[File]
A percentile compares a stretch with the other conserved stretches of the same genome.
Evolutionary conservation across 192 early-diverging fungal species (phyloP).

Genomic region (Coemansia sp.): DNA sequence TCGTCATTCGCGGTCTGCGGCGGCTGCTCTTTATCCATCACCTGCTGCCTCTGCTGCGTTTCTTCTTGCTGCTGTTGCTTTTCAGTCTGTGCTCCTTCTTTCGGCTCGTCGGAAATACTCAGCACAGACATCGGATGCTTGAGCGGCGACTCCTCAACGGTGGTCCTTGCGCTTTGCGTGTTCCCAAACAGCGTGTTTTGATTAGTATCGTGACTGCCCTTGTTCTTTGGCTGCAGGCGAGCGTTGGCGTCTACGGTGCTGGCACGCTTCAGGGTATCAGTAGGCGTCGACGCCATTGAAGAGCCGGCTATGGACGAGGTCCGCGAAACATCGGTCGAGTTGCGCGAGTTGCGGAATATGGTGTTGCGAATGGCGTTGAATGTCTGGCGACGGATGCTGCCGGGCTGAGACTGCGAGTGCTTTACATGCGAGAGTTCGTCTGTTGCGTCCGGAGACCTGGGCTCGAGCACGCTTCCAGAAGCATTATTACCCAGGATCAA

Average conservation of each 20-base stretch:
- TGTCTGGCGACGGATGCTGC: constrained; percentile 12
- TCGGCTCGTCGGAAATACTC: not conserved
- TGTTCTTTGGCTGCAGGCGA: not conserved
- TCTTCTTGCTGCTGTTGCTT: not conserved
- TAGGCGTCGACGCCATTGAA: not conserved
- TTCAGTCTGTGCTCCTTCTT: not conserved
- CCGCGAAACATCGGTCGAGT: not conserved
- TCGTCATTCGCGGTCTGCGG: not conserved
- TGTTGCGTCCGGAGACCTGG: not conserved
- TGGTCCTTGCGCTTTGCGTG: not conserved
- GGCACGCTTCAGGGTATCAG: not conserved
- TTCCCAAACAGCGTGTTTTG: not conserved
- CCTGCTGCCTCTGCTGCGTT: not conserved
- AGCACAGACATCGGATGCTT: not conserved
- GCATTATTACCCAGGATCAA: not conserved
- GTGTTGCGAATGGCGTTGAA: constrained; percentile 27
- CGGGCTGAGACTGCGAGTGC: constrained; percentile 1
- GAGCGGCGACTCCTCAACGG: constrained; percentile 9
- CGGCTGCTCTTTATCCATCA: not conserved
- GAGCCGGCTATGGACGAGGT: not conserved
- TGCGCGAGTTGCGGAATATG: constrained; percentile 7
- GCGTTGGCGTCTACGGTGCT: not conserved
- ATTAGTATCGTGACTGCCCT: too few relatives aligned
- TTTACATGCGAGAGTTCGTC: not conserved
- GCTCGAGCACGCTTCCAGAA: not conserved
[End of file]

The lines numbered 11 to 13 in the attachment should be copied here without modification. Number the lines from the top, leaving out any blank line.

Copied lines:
- CCGCGAAACATCGGTCGAGT: not conserved
- TCGTCATTCGCGGTCTGCGG: not conserved
- TGTTGCGTCCGGAGACCTGG: not conserved